Page 4, 26th July 1957

26th July 1957
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IF you read the Catholic Press with care. you will have noticed some weeks ago, a very significant paragraph. It stated that a Pontifical Requiem Mass with Archbishop Godfrey presiding, was to be sung at St. James's, London, WA. for Maria Segovia.

The name Maria Segovia may have conveyed little, although she was co-foundress and director-general of an organisation with 1.500 university graduate members, any one of whom might be working unknown to you, by your side, for they are under-cover girls, women secret agents, labouring for God. They belong to the secular Institute of Si. Teresa which is part of a new Catholic growth that has developed within the Church over the last half-century. Even the name " secular institutes" became official only in 1947, under Pope Pius XII's Provide Mater Ecciesia.


MEMBERS of Secular Institutes are people who devote themselves to God by private vows. They work within the world wearing no distinctive habit or uniform, and generally performing the same jobs they had before becoming aware of their religious vocation. Although they continue their ordinary work, living with their families or perhaps, by permission, in "digs," their Institute always has somewhere a house of its own.

Some Institutes have certain common devotions such as to the Blessed Sacrament; some require their members to make an annual eight-day retreat or a monthly day of recollection, but members of all Institutes must take a vow of chastity and make also promises of obedience and poverty.

It is sometimes asked whether married people may join Secular Institutes, 'the Instruction Corn Sanctis.s.imus 0948) gives a directive on this point. There may be members in the strict sense, as well as members in the broad sense.

The latter are less closely united to the Institute and do not undertake, or cannot undertake so perfectly, the evangelical counsels of chastity arid promise obedience and poverty. These members in a broad sense are similar to the associates attached to religious orders by spiritual bonds, similar to Third Orders, but, they are quite different front members in the strict sense who renounce marriage, vow chastity and promise obedience and poverty.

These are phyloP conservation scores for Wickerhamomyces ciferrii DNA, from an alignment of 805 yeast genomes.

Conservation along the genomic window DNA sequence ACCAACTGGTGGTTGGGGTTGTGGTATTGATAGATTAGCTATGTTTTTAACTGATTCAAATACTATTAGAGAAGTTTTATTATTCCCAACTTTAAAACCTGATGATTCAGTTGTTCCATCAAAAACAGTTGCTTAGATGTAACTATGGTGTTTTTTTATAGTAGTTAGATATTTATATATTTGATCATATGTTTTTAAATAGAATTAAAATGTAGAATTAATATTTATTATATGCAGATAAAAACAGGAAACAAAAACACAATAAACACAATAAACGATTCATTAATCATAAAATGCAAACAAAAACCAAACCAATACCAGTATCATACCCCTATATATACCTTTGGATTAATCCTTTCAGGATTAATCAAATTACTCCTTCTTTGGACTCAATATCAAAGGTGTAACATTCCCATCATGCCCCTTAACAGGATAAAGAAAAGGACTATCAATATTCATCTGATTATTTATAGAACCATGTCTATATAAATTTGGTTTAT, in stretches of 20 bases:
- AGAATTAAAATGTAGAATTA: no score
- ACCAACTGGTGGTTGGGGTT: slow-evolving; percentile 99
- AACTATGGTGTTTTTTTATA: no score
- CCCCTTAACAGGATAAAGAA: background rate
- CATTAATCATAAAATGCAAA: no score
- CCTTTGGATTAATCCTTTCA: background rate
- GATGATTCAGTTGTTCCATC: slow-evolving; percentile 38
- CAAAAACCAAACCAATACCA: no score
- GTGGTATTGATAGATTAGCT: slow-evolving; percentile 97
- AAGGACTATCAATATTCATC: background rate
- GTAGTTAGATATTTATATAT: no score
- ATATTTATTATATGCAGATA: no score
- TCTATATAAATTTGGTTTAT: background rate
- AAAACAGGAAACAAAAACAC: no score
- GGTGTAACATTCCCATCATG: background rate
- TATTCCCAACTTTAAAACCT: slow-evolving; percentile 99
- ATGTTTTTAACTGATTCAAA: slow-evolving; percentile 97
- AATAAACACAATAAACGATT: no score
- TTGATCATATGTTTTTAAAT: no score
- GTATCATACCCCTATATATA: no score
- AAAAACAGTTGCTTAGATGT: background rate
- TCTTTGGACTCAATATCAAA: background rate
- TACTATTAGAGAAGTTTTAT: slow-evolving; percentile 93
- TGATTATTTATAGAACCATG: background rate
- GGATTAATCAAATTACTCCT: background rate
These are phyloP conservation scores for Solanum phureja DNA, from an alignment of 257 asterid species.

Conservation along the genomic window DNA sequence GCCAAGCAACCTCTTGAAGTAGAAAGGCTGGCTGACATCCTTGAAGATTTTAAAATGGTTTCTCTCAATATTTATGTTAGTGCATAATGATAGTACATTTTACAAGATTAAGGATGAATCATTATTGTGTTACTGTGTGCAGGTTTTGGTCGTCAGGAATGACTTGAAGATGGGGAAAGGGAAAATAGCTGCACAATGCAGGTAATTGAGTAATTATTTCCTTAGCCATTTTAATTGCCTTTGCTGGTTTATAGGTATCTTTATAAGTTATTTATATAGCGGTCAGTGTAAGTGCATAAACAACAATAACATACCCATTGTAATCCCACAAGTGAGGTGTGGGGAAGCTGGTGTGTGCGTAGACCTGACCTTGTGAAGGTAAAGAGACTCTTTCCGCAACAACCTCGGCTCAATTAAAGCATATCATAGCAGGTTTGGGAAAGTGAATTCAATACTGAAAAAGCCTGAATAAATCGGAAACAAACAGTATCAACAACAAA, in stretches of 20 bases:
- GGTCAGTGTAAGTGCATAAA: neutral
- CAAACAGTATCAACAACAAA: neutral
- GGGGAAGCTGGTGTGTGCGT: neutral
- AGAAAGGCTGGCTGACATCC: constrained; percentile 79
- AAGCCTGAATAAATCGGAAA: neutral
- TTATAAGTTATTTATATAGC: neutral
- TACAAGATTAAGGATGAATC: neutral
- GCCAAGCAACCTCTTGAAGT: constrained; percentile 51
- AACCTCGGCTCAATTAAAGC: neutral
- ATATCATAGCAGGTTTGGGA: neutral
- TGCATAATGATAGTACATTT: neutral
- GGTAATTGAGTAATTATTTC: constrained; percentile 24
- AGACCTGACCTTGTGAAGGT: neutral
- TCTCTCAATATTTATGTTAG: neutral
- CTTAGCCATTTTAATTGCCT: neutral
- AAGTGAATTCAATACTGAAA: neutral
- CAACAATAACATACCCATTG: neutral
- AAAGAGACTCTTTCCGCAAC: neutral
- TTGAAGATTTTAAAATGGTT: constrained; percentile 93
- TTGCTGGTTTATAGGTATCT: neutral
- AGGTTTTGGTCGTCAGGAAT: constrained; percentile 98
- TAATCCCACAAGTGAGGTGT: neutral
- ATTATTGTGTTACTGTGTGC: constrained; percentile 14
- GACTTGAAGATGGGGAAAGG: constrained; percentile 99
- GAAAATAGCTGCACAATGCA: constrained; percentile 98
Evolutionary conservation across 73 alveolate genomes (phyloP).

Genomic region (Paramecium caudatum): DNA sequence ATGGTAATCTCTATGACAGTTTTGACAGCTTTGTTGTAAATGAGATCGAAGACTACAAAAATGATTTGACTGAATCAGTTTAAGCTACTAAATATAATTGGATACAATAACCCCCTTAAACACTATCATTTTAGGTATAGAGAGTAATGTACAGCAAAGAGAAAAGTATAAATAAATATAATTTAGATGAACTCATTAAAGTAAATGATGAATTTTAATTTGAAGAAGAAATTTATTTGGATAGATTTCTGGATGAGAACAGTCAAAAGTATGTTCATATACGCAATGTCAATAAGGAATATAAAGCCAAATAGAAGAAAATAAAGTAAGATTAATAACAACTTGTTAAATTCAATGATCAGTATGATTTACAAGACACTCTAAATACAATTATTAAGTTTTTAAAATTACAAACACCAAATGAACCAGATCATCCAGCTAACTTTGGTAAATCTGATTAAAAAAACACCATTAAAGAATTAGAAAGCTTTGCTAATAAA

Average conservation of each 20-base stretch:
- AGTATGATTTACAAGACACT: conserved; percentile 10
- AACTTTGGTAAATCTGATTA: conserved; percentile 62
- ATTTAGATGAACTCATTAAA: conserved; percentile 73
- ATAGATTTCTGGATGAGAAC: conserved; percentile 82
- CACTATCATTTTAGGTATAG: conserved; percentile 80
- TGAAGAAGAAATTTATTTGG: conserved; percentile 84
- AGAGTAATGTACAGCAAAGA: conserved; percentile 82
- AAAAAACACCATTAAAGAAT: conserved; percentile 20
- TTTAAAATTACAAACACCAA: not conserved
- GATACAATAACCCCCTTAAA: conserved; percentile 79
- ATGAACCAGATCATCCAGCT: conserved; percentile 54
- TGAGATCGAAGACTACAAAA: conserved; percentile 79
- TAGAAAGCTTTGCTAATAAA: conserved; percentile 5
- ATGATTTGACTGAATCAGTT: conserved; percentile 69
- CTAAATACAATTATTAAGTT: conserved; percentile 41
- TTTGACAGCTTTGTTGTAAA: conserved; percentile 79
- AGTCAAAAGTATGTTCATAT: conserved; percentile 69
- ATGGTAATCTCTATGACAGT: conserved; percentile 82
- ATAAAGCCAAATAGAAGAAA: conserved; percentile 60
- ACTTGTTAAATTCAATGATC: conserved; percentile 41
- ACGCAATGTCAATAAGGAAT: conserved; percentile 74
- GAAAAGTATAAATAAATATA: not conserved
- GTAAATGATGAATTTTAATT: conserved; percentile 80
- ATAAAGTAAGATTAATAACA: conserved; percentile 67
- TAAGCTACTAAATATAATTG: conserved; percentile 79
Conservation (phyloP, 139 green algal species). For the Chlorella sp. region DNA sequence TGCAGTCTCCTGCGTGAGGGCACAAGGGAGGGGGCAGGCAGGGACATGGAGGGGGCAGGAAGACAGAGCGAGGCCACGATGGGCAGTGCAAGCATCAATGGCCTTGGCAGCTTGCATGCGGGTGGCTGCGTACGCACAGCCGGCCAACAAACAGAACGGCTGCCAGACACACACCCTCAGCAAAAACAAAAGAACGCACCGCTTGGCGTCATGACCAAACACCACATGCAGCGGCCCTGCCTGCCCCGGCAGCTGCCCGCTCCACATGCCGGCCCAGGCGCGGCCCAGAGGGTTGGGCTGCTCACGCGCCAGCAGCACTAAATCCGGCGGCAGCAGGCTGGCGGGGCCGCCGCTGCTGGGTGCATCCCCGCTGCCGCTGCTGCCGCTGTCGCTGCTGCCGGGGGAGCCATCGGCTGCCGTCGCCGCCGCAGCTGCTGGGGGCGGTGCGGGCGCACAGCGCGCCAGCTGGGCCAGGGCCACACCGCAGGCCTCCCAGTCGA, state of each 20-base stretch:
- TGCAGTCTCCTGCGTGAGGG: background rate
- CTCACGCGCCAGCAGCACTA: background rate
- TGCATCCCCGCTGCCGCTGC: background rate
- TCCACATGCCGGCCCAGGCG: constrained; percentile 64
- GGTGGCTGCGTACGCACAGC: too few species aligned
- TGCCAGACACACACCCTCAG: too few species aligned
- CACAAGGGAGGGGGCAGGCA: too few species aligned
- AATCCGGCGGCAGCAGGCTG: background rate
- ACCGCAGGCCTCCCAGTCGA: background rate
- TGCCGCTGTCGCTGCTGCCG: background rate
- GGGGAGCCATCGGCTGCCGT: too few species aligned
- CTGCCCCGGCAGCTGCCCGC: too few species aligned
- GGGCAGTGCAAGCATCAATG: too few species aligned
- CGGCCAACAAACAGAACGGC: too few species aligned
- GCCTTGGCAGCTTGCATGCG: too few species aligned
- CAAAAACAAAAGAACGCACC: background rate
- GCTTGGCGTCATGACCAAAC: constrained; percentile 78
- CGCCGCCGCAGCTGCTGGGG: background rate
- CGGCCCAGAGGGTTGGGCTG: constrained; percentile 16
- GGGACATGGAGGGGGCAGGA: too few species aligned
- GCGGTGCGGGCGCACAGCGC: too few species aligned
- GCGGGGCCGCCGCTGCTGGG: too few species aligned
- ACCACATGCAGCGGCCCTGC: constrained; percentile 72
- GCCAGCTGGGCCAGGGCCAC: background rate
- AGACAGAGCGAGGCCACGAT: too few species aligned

ALL Institutes make a formal profession to acquire evangelical perfection in the world. A Society will therefore not be recognised as an Institute unless its members profess perfectly the evangelical counsel of chastity and are free from every tie which could prevent the complete gift of themselves to the apostolate. " The reason for their creation is not only the sanctification of the members but a complete gift in the exercise of the aposiolate " (Motu Proprio: Primo Pelletier).

Although all the Institotes follow the evangelical counsels, externally, they may be very different.

Thus the Secular Institute of which Maria Segovia was directorgeneral, worked for the Catholic education of girls front kindergarten to university level. 'I heir first house in England, Cedar Court, Wimbledon. was a finishing school for girls from abroad who wished to study English and the English way of life. Members of other Institutes have different aims and work in different ways. They come from all levels of society and are to be found in all sorts of jobs, manual, clerical and executive. Those who are free may be directed to social work, to run catechism classes, to provide help for the clergy or the missions.


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THE number of people who are now members of Secular Institutes, is not easy to assess, for many are religious underground workers who prefer to remain unknown and unknowable.

The French "Documentation Catholique" published on January 24, 1954, a " brief " account of the Institutes which nevertheless filled 40 close-printed columns. There are about 500 in France, with 200-300 members in each group. or approximately the same number as there are nuns in the French regular communities. Spain and Italy have approved Institutes with 3,000 members. '